We were concerned about the possible confounding effect of unreliable designation into island/non-island status and therefore repeated this analysis using a more restrictive definition of sites inside and outside of islands. This more restrictive definition required a CpG site to meet the criteria for being located within an island in all three resources used for annotation: EPI score (8), UCSC genome browser sequence-based annotation of CpG sites (9) and Illumina documentation. Restricting the definition did not change the excess of positive correlations within islands versus non-islands (Supplementary Material, Fig. S1). These data are supported by previous work performed in human blood (10). Our analysis illustrates that those sites where DNA methylation was negatively correlated with age are 16 times more likely to be located outside of a CpG island versus within a CpG island.
We were interested in whether the associations found between DNA methylation at individual CpG sites and chronological age were consistent across brain regions. To test this idea, we compared association P-values across cerebellum, frontal cortex, pons and temporal cortex data sets at individual CpG sites where the DNA methylation level showed a significant association with chronological age in at least one of the four tissues. This analysis revealed that age-associated CpG sites are most similar in frontal cortex and temporal cortex and that these two tissues are in turn quite similar to pons (Fig. 4). In contrast, the pattern of age-associated CpG sites observed in the cerebellum was by far the most distinct of the four regions tested.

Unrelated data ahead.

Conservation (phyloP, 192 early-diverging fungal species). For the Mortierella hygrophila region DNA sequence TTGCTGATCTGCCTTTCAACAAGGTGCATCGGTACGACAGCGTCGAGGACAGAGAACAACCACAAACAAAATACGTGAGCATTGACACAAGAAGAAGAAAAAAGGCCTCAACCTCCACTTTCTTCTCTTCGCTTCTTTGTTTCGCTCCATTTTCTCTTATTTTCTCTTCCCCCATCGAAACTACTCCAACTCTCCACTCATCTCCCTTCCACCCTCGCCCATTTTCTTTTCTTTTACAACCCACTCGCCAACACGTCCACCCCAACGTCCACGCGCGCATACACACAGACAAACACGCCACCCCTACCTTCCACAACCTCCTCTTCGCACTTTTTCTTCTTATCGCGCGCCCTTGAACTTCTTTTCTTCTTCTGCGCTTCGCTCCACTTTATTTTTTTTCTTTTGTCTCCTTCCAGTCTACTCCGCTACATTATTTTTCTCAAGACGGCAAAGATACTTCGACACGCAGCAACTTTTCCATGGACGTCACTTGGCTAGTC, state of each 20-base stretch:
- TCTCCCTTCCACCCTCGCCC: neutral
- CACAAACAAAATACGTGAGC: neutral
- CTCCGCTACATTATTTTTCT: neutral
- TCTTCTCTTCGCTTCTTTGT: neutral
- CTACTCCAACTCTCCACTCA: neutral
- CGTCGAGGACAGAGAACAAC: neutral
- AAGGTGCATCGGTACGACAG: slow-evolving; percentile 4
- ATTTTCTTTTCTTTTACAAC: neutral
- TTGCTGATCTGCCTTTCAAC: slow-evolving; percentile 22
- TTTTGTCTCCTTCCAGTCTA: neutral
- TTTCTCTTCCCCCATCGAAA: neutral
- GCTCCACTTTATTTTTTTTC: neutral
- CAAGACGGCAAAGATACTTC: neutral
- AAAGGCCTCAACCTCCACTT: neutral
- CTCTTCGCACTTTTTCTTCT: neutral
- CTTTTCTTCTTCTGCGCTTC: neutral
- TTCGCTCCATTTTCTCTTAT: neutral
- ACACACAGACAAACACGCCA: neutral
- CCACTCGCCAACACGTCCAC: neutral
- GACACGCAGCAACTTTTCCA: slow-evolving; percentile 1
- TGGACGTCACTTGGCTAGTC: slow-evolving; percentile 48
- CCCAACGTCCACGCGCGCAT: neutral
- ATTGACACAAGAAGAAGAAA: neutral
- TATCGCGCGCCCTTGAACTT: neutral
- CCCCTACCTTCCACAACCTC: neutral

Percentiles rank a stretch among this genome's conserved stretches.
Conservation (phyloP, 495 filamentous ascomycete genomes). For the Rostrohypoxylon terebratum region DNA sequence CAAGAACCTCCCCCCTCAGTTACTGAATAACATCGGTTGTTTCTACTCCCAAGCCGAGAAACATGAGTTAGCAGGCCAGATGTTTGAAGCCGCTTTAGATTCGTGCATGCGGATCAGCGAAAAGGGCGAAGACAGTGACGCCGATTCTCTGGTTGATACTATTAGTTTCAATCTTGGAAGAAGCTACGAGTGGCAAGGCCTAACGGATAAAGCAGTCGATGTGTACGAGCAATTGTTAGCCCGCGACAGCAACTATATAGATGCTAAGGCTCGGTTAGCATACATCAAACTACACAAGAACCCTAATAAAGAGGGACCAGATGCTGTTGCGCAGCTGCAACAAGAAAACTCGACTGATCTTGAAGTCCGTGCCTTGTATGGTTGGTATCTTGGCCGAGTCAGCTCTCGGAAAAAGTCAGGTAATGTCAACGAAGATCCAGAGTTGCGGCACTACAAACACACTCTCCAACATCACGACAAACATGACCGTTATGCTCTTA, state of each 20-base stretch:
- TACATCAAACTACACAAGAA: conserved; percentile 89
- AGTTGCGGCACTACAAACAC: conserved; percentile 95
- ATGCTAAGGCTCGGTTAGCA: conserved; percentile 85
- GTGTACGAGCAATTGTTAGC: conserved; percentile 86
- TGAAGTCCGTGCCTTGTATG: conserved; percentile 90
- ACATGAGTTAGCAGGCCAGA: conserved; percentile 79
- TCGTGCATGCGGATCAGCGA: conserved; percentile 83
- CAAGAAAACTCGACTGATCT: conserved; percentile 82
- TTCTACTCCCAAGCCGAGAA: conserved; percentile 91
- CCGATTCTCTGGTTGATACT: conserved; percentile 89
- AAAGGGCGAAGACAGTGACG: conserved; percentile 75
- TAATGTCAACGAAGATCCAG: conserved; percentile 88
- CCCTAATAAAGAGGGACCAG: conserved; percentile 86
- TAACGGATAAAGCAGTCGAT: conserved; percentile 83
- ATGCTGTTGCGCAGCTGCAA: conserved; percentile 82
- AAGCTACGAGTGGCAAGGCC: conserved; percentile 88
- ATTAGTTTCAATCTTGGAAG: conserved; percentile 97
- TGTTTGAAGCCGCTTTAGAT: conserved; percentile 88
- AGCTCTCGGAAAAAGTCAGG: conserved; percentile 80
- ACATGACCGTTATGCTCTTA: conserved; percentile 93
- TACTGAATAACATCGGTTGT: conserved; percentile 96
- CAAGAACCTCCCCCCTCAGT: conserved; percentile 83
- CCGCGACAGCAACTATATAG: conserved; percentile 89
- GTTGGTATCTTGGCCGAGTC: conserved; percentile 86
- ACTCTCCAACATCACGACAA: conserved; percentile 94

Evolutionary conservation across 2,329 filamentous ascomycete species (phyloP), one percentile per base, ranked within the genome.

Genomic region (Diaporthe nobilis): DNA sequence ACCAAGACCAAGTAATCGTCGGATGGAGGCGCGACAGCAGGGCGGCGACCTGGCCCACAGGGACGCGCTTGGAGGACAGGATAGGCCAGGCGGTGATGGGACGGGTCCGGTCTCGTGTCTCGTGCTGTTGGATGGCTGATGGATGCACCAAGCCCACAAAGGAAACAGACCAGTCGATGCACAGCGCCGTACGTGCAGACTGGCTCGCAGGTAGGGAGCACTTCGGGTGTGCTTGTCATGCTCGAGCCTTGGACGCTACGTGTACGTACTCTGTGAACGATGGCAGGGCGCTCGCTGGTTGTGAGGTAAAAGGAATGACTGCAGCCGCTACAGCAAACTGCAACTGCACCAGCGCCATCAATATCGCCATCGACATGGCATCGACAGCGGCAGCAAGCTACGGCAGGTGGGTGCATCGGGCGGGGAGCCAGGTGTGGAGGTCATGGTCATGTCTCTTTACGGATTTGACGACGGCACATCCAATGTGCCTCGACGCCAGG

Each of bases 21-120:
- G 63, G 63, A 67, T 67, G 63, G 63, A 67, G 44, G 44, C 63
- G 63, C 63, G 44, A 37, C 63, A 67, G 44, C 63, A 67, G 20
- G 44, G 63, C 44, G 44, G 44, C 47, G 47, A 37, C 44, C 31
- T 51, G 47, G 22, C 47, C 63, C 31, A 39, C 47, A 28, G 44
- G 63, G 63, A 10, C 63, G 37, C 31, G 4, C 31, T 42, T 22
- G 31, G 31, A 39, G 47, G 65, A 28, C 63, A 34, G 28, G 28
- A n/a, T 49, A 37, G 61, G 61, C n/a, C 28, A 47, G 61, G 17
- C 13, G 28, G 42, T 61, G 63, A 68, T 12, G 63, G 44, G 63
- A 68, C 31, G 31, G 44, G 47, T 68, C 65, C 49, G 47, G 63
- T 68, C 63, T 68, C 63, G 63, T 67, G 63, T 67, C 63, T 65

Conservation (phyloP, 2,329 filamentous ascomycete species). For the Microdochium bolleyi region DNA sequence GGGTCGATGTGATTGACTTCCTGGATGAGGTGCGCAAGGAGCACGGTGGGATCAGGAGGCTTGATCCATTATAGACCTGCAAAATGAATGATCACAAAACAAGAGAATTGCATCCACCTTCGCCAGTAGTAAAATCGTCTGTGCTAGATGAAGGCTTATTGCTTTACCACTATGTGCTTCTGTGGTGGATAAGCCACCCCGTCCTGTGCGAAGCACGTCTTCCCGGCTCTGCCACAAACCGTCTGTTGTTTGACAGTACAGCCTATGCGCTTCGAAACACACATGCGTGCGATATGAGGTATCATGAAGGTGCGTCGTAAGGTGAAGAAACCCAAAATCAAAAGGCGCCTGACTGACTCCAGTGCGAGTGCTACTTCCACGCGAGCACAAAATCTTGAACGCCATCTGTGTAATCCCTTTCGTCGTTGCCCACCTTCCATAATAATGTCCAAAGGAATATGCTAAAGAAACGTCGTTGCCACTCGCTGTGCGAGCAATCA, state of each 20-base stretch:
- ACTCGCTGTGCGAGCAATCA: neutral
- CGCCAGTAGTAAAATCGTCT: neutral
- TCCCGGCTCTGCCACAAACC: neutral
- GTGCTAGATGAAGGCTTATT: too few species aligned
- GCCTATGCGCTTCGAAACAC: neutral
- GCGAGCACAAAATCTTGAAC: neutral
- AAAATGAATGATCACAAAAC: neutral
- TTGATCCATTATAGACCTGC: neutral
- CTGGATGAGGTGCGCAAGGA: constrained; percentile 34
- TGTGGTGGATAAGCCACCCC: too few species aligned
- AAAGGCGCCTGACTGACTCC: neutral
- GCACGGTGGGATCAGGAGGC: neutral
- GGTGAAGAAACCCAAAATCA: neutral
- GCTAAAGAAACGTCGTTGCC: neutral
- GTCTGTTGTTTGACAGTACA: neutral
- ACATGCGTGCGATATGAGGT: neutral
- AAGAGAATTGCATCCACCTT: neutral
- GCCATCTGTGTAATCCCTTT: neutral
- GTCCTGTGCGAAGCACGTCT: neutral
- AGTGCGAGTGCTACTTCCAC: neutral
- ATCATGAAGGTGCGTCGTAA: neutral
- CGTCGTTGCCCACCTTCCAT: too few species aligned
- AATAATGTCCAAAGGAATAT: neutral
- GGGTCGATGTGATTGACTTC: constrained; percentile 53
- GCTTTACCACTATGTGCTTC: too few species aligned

The number and identity of samples in stage I was marginally different between the four tissue regions tested due to occasional sample or assay failure. To ensure consistency across data sets, we compared age-associated CpG sites across tissues on a subset of donors from stage I for whom data on each of the four tissues were available (n = 84). These analyses revealed that uniqueness of associations in cerebellar tissue was not due to the sampling bias. The relative similarity between the frontal cortex and the temporal cortex tissues remained (Supplementary Material, Fig. S2).
Next, we expanded this analysis to include data derived from the additional frontal cortex and cerebellar samples typed in stage II (Fig. 5). We also saw significant associations occurring in both the frontal and the cerebellar datasets (as well as in all four regions). As before, the most associated methylation sites display relatively concordant methylation levels in both tissues. These findings are consistent with previous reports from our group and others showing that the patterns of both DNA methylation and expression are quite different in cerebellum compared with other brain tissues (6,11).
Functional relationships were investigated using the Database for Annotation, Visualization and Integrated Discovery (DAVID; http://david.abcc.ncifcrf.gov/) by investigating age-related CpG sites for enrichment of gene ontology (GO) terms. Six hundred eighty-three unique EntrezGene identifiers were cross-referenced in the DAVID database, using Illumina gene annotation for significantly associated CpG sites from our initial stage I analysis. These 683 were considered our experimental pool in the clustering analysis.
A total of 228 clusters were generated. Six clusters with the highest degrees of enrichment are shown in Figure 6 and described in Table 2. These clusters illustrate a strong enrichment for genes related to DNA binding, morphogenesis and regulation of transcription.